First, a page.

Given the considerable criticism within India about ties to the U.S., Indian government officials sought to play down the agreement. In a briefing to the Indian press on the eve of Prime Minister Singh’s state visit to the U.S., Foreign Secretary Saran described the defense agreement thus: “I think there is a certain misunderstanding about the framework agreement signed between India and the U.S. This is precisely what it is, it is a framework agreement. It is not as if it is an agreement for establishing a military alliance between India and the U.S. What it sets out is parameters within which India and the United States of America can potentially cooperate with one another if it is in their interest to do so.” On Aug. 2, Defense Minister Mukherjee told Parliament that a new U.S.-India defense pact “signal[ed] the U.S. willingness to enhance defense cooperation with India and strengthen our defense capabilities,” but that India will “not confuse U.S. interests with ours or subordinate our interests to U.S. interests.”
Nor did Indian officials and spokesmen fail to mention some continuing concerns on the part of India about the reliability of the U.S. as a defense partner. In February, before his trip to the U.S., Defense Minister Mukherjee said that the possibility of sanctions reduces U.S. credibility as a reliable supplier of defense equipment. The U.S. sought to allay some of these concerns. According to an Indian briefer from the Ministry of External Affairs, in her March 2005 meeting with Prime Minister Singh, Secretary Rice reportedly “expressed United States’ keen interest to emerge as a reliable partner and source for defense hardware and technology.”
The U.S. and India also continued discussions about missile defense. In February, a U.S. delegation led by the Defense Security Cooperation Agency’s (DSCA) regional director visited New Delhi to brief Indian officials on the Patriot missile defense system, which some reports say the Indian government will consider purchasing. In March, a meeting of the India-U.S. Defense Policy Group held in Hyderabad ended with an agreement to hold joint workshops on missile defense issues. However, in July India’s defense minister stated that India had no intention of “accepting a missile shield from anyone.” In September, the head of the Defense Security Cooperation Agency arrived in New Delhi for talks on possible sales to India of U.S.-made combat aircraft and PAC-3 anti-missile systems.
There were also several reports during 2005 about possible arms sales to India – though no major sales were actually announced. In February, India’s air force chief reportedly stated that U.S.-built F-16 warplanes were among four types of multi-role fighters that India will consider purchasing. Meanwhile, U.S. defense companies evinced interest in the possibility of greater business with India as the country continued to import arms at a significant pace. An August Congressional Research Service (CRS) report indicated that India was the developing world’s top weapons buyer in 2004, when it ordered $5.7 billion worth of arms, as well as during the period 1997-2004, when it ordered $15.7 billion worth of arms. An earlier Stockholm International Peace Research Institute (SIPRI) study claimed that India imported $8.5 billion worth of weapons systems from 2000 to 2004, placing it second only to China. Press reports claimed that Lockheed Martin, for example, would consider a special license to share with India sensitive technology related to its P-3C Orion maritime patrol aircraft should the Indian Navy choose to purchase them.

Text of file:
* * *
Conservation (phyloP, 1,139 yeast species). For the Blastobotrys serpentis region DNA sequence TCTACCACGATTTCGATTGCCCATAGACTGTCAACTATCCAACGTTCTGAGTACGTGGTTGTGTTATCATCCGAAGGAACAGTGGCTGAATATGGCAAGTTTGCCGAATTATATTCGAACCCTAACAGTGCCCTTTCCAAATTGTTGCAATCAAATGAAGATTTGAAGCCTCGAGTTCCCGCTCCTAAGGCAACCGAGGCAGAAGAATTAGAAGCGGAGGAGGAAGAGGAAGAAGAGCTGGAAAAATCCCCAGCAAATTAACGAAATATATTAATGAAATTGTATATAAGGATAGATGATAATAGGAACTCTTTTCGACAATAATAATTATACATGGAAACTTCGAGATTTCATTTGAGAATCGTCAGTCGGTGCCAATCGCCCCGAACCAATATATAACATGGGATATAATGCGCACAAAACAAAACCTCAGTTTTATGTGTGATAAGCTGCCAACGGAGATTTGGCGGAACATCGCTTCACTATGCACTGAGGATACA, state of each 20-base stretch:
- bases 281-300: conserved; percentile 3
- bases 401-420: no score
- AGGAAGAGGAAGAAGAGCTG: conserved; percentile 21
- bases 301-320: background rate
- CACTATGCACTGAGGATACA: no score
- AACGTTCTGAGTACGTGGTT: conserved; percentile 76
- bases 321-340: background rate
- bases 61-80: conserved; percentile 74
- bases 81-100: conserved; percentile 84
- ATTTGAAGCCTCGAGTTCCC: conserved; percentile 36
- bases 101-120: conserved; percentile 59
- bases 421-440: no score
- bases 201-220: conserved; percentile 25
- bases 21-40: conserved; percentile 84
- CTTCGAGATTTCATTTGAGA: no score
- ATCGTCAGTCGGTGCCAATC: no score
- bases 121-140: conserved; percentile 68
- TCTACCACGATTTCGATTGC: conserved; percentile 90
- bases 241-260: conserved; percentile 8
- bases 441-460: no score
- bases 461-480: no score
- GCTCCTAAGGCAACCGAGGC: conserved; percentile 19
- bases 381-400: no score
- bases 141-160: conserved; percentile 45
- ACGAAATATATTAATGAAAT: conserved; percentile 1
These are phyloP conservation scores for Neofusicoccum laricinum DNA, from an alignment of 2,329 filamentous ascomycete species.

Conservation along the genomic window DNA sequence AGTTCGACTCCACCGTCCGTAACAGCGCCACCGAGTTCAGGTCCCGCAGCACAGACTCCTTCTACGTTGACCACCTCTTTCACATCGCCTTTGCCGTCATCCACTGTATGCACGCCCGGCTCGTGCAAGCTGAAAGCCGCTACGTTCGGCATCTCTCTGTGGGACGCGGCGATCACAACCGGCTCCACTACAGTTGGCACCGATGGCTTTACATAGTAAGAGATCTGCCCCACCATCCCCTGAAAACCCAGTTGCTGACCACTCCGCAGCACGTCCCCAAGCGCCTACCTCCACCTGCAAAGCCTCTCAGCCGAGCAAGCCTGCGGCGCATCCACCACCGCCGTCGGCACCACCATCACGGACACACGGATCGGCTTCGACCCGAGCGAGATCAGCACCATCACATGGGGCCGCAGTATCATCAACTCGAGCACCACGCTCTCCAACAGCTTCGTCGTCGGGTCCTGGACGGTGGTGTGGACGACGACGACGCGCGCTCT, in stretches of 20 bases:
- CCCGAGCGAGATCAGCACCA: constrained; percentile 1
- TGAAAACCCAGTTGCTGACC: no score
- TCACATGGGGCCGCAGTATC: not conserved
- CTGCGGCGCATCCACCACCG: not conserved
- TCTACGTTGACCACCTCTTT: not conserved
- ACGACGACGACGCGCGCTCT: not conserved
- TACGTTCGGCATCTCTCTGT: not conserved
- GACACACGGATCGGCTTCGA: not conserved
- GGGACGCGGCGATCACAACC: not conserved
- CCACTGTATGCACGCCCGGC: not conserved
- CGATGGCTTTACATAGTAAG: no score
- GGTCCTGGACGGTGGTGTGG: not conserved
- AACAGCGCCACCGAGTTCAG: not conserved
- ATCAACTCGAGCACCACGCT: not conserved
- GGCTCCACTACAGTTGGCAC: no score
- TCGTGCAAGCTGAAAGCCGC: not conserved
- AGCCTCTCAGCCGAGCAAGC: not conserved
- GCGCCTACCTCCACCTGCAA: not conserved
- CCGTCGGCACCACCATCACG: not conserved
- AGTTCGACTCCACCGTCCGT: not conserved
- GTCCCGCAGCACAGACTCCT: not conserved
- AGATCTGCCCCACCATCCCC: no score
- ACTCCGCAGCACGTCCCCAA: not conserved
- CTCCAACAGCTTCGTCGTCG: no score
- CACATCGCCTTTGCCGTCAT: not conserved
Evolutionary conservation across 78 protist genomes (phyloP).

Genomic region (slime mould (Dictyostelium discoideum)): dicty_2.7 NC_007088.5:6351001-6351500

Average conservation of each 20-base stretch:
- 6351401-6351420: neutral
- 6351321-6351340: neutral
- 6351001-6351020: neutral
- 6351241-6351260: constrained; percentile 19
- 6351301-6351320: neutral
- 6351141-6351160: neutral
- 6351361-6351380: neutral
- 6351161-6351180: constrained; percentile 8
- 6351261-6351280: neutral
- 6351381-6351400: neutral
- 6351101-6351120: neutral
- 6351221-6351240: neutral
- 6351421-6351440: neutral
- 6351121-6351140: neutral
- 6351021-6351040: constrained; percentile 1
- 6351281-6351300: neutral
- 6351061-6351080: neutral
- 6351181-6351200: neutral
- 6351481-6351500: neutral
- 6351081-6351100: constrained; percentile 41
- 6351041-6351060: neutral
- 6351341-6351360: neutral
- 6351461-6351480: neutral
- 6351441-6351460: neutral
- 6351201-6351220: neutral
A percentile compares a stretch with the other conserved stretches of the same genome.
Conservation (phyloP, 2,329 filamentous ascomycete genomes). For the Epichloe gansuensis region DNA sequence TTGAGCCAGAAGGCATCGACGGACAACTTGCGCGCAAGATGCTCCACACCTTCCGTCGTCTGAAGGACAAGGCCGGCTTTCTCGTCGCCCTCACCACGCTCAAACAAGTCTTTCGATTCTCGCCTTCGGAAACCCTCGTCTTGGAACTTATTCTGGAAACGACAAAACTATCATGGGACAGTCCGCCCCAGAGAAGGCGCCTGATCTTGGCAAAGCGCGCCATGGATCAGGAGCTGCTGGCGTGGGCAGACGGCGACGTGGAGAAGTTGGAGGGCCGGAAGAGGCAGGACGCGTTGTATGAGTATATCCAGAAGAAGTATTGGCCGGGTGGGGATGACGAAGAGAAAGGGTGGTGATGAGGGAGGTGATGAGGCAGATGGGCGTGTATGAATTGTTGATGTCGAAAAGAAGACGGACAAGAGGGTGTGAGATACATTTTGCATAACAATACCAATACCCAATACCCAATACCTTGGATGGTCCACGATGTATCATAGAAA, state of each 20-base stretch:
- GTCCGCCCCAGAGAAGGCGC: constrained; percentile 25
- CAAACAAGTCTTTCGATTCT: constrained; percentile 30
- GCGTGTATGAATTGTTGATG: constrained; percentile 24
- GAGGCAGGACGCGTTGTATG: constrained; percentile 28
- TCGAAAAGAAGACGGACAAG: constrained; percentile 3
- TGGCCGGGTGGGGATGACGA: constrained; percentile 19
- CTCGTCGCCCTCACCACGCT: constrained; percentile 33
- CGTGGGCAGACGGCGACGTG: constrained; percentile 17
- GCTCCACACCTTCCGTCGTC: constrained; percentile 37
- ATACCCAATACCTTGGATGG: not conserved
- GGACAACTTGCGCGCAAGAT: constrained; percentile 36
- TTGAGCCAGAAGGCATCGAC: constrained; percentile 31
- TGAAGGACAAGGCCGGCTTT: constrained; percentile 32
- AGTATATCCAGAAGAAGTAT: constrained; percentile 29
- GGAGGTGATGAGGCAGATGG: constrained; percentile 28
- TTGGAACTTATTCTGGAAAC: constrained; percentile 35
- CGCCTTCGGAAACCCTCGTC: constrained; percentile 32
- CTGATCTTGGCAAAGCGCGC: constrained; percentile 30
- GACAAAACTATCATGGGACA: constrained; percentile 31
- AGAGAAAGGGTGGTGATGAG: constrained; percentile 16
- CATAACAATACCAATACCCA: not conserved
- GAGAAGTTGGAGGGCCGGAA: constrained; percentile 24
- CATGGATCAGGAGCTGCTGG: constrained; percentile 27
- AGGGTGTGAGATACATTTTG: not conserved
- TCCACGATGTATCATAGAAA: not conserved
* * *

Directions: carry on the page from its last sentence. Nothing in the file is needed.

There were several important military exchanges and joint exercises between U.S. and Indian forces. In April, Adm. William Fallon, commander of the U.S. Pacific Command, arrived in New Delhi to meet senior Indian military and civilian officials. In addition to meetings with India’s top civilian and military officials, Adm. Fallon observed Indian armored forces maneuvers in the Thar Desert and toured Western Naval Command warships off Mumbai. Regarding joint naval exercises, Fallon said “earlier joint exercises were limited to basics, but henceforth, we may advance to complexities and exchange of information.” Adm. Fallon also raised the prospect of having the “presence of an Indian liaison officer round the clock [to] help us better understand the intricacies in the Indian Ocean and the problems of the region.” India reportedly did not make a reciprocal offer. Ultimately, India turned down the suggestion to have Indian military liaison officers at the U.S. Central and Pacific Commands. In September, the Malabar joint U.S.-India naval exercise was conducted in the Arabian Sea. In November, the U.S. and Indian Air Forces conducted a joint exercise – Cope India ’06 in West Bengal. India’s leftist parties protested, but the Indian government insisted on continuing with the exercise.
Economics and trade: getting there
Several new initiatives designed to build on growing trade and investment ties were launched in 2005. In mid-January, Transportation Secretary Norman Mineta and his Indian counterpart announced a U.S.-India “Open Skies” agreement that would remove restrictions and lower fares on airline service between the two countries. Expanded travel to India is expected to promote commerce. Later in the year, Mineta also said that the U.S. is committed to helping India fully develop its transportation infrastructure. In June, President Bush issued a proclamation determining “that India has made progress in providing adequate and effective protection of intellectual property rights.” He therefore terminated “the suspension of India’s duty-free treatment for certain articles under the GSP [Generalized System of Preferences].” Almost a decade earlier, the U.S. had suspended certain GSP benefits to India due to concerns about the protection of intellectual property. The U.S. move, in response to India’s strengthening of intellectual property protections, is expected to increase bilateral trade and investment.